CEO Robert Hohman sits at his multiscreen workstation at Glassdoor.com in Sausalito.Glassdoor.com provides a free and anonymous workplace community. It
CEO Robert Hohman sits at his multiscreen workstation at Glassdoor.com in Sausalito. Glassdoor.com provides a free and anonymous workplace community. It profiles companies, providing information for prospective workers. (IJ photo/Frankie Frost)
For the nearly 11,000 people in Marin registered as unemployed and the thousands more looking for jobs, finding any opening can be hard enough. But in an economy like this, finding a well-paying job at a stable company that treats its employees well? Good luck with that.

A fledgling Sausalito startup is hoping to tip the balance of the 2010 job conundrum in favor of the job seeker, using one of the buzzwords of the Obama administration as its calling card: transparency.

Glassdoor.com, founded in June 2008 by alumni from Microsoft's Expedia travel site, intends to do for companies what sites like Expedia and Travelocity did for travel. Those sites took the mountain of information that was once the domain of airlines and travel agents and made it available online for free. Glassdoor wants to do the same for employees and employers, using surveys to compile a massive amount of data about salaries, interview techniques and sample questions and a presidential-style CEO approval rating.

"In this particular time of enormous uncertainty, one of the few things that can really help to alleviate that anxiety is information," said Robert Hohman, Glassdoor.com CEO and co-founder. "Most of us spend more time at work than we do with our families, but if you look around the Web, there is just incredibly poor information to make decisions about jobs."

The concept has taken off, with information about 37,000 companies in more than 100 countries and 600,000 total pieces of content on the site. The site now boasts more than 1 million unique visitors a month despite having only 15 employees in Sausalito and four in Ohio.

"You can type in almost any company and any industry and any job in any part of the country and get data," Hohman said.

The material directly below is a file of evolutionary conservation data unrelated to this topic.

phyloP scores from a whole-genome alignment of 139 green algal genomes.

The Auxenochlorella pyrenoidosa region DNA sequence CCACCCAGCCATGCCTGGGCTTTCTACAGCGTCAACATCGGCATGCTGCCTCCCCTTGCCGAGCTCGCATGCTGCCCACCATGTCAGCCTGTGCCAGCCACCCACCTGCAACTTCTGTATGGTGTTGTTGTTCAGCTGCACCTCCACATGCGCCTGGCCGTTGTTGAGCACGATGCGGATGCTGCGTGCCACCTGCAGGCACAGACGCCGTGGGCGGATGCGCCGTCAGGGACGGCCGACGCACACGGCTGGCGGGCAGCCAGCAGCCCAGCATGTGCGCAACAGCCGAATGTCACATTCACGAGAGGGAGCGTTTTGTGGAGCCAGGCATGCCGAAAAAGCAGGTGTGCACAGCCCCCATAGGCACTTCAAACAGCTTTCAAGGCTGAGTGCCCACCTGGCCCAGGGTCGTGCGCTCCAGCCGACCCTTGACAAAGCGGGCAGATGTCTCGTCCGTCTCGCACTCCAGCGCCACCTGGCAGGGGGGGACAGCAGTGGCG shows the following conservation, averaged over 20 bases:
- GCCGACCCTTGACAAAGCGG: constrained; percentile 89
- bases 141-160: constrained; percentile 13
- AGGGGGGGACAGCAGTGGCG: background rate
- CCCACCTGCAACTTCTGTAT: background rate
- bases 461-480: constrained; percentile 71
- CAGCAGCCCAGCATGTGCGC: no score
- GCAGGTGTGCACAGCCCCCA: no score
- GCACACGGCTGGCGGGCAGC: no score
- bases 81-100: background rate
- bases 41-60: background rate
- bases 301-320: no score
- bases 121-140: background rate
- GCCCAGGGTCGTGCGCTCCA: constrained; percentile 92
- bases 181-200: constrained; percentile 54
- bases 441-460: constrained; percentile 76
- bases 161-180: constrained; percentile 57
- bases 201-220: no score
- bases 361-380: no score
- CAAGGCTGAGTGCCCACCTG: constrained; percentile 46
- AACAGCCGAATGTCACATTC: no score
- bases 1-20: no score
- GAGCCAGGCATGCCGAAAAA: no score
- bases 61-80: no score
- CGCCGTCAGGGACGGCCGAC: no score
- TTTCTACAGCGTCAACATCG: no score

Jeremiah Owyang, a Web strategy analyst at Altimeter Group in San Mateo, said the site is an excellent resource, particularly at such a daunting time for job seekers.

"This is a very important tool for anybody that is looking at getting a new job by helping people take a look at the ratings of the prospective companies they want to work for," he said. "This is another example of how the power has shifted to the customers, and in this case the employees."

Glassdoor.com has garnered publicity by compiling data-driven lists like the "50 best places to work" and "the 25 strangest interview questions of 2009." The latter list featured such oddities as, "How many tennis balls are in this room and why?" and "If I put you in a sealed room with a phone that had no dial tone, how would you fix it?"

Once people visit Glassdoor.com, the company's "give to get" model gives them an incentive to fill out a survey on a current or former employer. Visitors can only view three pages for free before being prompted to submit their own opinions.

Owyang said the site needs to continue to grow in order to ensure that its data are not skewed by either disgruntled employees or Web-savvy marketing departments. Hohman agreed, saying that gaining the trust of employers and making sure that employees are required to provide both positive and negative information about employers helps to find that balance.

"If it is not a place where employers can participate, it will ultimately fail," Hohman said. "The world doesn't need another rant site."

Hohman said that companies initially were averse to the idea.

"There was hesitation, because this is a level of transparency that just didn't exist before," he said. "But then they would rapidly move past that, confirm that our salary data was on target and get to the point of, 'OK, how do we use this to our own benefit? They liked the intelligence on their competitors' pay."

While the economic downturn has created a bevy of job seekers looking for a resource like Glassdoor.com, the company has also benefited serendipitously from the Wall Street crash in late 2008. The company landed $6.5 million in venture capital funding in October 2008, just before funding dried up, and there are few direct competitors.

"If you were lucky enough to have money in the bank coming into this downturn it's a great time to be a startup," Hohman said.

Like many 18-month-old startups, Glassdoor.com's business model is still in flux. The company earns revenue by placing targeted job listings from sites like Monster.com on company pages, and hopes to generate more income from advertising once it reaches at least 10 million unique visitors a month.

Hohman said Glassdoor.com's location is central to its success, and although the company is young, it intends to be around.

"Many of us feel like there is a great integration of work and life here that is hard to have in the rest of the Bay Area," he said. "For us, this is a marathon, not a sprint."


Read more Business stories at the IJ's Business section.

Contact Jim Welte via e-mail at jwelte@marinij.com